A simple screen of proteins in human saliva can accurately detect a common type of oral cancer, a US study reveals.
The finding may lead to a painless new diagnostic test.
The test can predict the mouth cancer in 93% of cases, a team at the University of California Los Angeles reported in the journal Clinical Cancer Research.
It is among the first of a new set of spit-based diagnostic tests expected to arise from a protein map of human saliva developed by researchers at UCLA and other centres.
The map, published in March, identified all 1,116 unique proteins found in human saliva glands.
The latest findings focus on oral squamous cell carcinoma, which affects more than 300,000 people worldwide.
More than 90% of cancers that start in the mouth are squamous cell cancers, according to the American Cancer Society.
Researchers at UCLA’s School of Dentistry collected saliva samples from 64 patients with oral squamous cell carcinoma and compared them with samples from 64 healthy patients.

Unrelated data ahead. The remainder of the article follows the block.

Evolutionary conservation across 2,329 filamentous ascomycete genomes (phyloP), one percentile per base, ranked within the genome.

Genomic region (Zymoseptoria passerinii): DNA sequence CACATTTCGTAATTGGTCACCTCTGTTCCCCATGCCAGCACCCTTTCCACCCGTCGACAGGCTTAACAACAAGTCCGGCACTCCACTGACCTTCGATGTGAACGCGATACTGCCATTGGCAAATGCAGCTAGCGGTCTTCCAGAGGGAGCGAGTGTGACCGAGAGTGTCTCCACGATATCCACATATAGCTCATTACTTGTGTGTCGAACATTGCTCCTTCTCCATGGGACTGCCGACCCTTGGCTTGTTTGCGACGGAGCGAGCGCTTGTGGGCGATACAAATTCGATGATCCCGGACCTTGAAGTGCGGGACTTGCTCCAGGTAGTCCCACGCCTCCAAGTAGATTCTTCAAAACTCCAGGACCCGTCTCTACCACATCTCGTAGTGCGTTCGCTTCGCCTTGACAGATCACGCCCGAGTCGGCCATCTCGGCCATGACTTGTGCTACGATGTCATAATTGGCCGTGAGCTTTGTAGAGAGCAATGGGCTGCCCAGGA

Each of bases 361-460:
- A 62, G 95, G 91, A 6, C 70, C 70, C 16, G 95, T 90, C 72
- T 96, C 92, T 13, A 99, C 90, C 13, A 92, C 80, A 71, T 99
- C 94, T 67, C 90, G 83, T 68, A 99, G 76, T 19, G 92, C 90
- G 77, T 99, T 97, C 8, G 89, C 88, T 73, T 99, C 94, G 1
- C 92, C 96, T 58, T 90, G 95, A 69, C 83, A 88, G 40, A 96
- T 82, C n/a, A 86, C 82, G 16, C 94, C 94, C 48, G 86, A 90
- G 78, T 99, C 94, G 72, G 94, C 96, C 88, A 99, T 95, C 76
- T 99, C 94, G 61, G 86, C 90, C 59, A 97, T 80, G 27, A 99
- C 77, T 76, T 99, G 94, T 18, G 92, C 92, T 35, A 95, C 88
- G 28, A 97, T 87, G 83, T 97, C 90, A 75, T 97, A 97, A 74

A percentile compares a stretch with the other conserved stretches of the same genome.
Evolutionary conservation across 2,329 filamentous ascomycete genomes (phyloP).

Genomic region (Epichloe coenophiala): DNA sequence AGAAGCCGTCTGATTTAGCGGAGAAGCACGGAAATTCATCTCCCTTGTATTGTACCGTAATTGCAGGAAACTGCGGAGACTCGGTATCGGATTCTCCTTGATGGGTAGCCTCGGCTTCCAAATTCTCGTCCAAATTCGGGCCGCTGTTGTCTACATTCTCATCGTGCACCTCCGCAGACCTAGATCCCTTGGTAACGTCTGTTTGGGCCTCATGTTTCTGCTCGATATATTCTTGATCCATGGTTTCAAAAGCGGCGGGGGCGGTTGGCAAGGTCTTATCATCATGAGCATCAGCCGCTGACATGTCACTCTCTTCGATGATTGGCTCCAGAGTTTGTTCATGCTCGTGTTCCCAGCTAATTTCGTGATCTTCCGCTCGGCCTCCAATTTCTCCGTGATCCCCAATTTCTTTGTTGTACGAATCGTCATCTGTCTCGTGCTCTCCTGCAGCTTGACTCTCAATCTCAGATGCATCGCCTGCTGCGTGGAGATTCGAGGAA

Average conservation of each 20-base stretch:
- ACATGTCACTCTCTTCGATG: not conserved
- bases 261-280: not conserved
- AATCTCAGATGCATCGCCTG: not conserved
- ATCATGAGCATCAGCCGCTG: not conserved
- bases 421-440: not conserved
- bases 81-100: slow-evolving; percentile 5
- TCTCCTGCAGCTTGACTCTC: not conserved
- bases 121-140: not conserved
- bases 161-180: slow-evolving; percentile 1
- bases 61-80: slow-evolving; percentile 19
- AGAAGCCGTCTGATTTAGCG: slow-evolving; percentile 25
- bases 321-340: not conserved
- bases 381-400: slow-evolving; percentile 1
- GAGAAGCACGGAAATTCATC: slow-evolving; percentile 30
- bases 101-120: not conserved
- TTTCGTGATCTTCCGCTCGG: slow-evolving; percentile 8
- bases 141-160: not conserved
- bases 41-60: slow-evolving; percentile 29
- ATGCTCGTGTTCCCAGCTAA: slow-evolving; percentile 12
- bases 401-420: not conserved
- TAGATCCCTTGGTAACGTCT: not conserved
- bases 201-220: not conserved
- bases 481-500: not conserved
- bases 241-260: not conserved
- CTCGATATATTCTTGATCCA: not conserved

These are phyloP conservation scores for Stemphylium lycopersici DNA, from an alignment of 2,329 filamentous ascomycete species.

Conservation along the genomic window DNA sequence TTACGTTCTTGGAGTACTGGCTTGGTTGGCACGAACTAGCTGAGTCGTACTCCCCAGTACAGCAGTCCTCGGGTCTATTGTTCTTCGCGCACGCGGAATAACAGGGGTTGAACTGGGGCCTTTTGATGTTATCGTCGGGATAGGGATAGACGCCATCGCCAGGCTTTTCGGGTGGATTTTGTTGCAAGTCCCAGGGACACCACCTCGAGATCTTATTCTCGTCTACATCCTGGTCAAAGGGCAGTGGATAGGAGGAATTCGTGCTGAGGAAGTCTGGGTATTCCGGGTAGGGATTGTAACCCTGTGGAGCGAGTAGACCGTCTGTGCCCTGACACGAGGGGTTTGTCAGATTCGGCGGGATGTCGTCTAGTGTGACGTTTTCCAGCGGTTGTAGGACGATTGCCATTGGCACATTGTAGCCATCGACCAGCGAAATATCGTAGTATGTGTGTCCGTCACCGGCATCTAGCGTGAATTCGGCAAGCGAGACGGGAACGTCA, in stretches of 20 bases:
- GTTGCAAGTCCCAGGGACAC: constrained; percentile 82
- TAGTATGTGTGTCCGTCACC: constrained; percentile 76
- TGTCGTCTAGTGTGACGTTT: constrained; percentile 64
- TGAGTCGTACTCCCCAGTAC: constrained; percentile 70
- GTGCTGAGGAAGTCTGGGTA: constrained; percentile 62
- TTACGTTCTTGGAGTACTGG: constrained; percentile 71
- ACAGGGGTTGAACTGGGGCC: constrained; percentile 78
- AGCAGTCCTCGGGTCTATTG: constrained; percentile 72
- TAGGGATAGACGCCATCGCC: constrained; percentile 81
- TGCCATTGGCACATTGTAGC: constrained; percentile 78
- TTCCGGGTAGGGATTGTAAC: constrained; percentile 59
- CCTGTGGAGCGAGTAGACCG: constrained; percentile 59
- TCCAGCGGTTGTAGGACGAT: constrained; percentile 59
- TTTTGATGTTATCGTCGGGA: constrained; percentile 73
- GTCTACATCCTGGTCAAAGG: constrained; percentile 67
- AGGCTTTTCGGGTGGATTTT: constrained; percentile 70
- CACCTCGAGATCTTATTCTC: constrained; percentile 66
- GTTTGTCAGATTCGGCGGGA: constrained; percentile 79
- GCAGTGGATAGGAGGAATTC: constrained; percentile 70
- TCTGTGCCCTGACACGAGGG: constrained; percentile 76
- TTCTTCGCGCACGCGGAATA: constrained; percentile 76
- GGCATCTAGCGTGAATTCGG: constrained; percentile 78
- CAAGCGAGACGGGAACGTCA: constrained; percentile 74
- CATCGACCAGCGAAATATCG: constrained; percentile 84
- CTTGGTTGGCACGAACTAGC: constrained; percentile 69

They found that five protein biomarkers – M2BP, MRP14, CD59, profilin and catalase – predicted oral cancer 93% of the time.
The UCLA team is developing devices to detect these markers that could be studied in human trials.
Earlier this year, a team at Johns Hopkins University in Baltimore said it was working on a saliva test that could spot diseases like mouth and throat cancer in heavy smokers, heavy drinkers and others at high risk.
They identified more than half of the people in the study who had cancer.